module Bar
  module Baz
  end
end

class Foo
  include Bar
end

Foo::Baz # => Bar::Baz

I guess its just another inherent issue of using inheritance/modules. Can this be documented somewhere though? It's time consuming and confusing to deal with problems like these, would be nice to educate people about this.

Owner

fxn commented May 31, 2013

Exactly, that's the point.

Don't know if there's anything to document here. On one hand a Ruby programmer should know how constants work, and in the case of Active Record you have

ActiveRecord::Base.constants.sort
 => [:ACTIONS, :ATTRIBUTE_TYPES_CACHED_BY_DEFAULT, :AbsenceValidator, :AcceptanceValidator,
:AggregateReflection, :AliasTracker, :AssociatedValidator, :Association, :AssociationBuilderExtension, 
:AssociationReflection, :AssociationScope, :Attribute, :BeforeTypeCast, :Behavior, :BelongsToAssociation, 
:BelongsToPolymorphicAssociation, :Builder, :CALLBACKS, :CALLBACK_FILTER_TYPES, 
:CALL_COMPILABLE_REGEXP, :Callback, :CallbackChain, :Callbacks, :ClassMethods, :Clusivity, 
:CollectionAssociation, :CollectionProxy, :ConfirmationValidator, :Default, :Dirty, :ExclusionValidator, :FormatValidator, 
:HasAndBelongsToManyAssociation, :HasManyAssociation, :HasManyThroughAssociation, :HasOneAssociation, 
:HasOneThroughAssociation, :HelperMethods, :InclusionValidator, :IndifferentCoder, :InstanceMethodsOnActivation, 
:JoinDependency, :JoinHelper, :LengthValidator, :MacroReflection, :MultiparameterAttribute, 
:NAME_COMPILABLE_REGEXP, :Named, :NumericalityValidator, :OrmAdapter, :Preloader, :PresenceValidator, 
:PrimaryKey, :Query, :Read, :ScopeRegistry, :Serialization, :Serializer, :SingularAssociation, :ThroughAssociation,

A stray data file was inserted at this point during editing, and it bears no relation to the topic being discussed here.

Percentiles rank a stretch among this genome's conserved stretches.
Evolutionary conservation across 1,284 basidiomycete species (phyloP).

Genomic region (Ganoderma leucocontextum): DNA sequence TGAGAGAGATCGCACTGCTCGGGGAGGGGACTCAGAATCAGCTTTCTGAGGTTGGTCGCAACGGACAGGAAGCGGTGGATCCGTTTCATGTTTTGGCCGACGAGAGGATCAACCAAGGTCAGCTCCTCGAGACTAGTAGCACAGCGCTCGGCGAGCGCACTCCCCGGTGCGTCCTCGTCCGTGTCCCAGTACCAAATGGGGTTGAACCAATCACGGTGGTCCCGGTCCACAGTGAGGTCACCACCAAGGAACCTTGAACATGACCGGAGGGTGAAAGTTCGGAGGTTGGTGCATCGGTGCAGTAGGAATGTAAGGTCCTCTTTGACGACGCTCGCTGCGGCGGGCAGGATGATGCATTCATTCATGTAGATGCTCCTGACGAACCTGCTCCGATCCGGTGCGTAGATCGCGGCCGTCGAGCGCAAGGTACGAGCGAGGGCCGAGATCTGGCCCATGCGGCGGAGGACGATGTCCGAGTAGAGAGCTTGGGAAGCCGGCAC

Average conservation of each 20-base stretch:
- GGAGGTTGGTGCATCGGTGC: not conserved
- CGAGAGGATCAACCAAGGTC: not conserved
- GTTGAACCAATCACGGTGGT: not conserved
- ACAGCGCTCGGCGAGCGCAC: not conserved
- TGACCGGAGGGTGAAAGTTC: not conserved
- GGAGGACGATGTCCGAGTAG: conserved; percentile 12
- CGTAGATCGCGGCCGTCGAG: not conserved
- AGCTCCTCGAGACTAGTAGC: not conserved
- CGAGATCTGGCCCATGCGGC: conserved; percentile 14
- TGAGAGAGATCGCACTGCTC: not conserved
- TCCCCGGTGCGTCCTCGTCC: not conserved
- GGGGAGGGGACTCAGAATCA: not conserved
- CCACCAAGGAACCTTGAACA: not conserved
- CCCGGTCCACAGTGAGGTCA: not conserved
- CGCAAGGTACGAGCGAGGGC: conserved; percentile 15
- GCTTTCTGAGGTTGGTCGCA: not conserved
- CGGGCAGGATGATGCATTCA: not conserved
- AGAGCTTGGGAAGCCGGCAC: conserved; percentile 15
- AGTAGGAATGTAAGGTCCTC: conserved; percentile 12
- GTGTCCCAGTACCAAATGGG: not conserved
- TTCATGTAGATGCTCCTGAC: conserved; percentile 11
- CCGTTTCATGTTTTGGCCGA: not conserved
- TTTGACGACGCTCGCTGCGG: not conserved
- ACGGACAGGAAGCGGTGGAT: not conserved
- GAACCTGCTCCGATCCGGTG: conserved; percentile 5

:ThroughReflection, :TimeZoneConversion, :TooManyRecords, :TransactionError, :Type, :UNASSIGNABLE_KEYS, 
:UniquenessValidator, :WithValidator, :Write]

So you know that Read is going to be resolved there. Well maybe you find by accident as you did, but you eventually do.

It could be argued, though, that precisely because of this the constants you inject in the ancestor chain belong in some sense to the public interface no matter whether their modules implement something internal. Meaning, a new constant may break existing applications.

Contributor

divoxx commented Jun 1, 2013

Right, but what I'm saying is just to add a notice somewhere in the docs so people can prevent those kind of problems and explaining the issue.

If you don't know Rails' internals, it's hard to see what is going on, specially because you don't really know everything that is being included in your models through inheritance, unless you go and check. Anyway, just a thought to help other people to prevent from this kind of surprises.

👍 this bug has bitten me more than once

Owner

fxn commented Aug 3, 2013

@joaohornburg s/bug/gotcha/ it is not really a bug.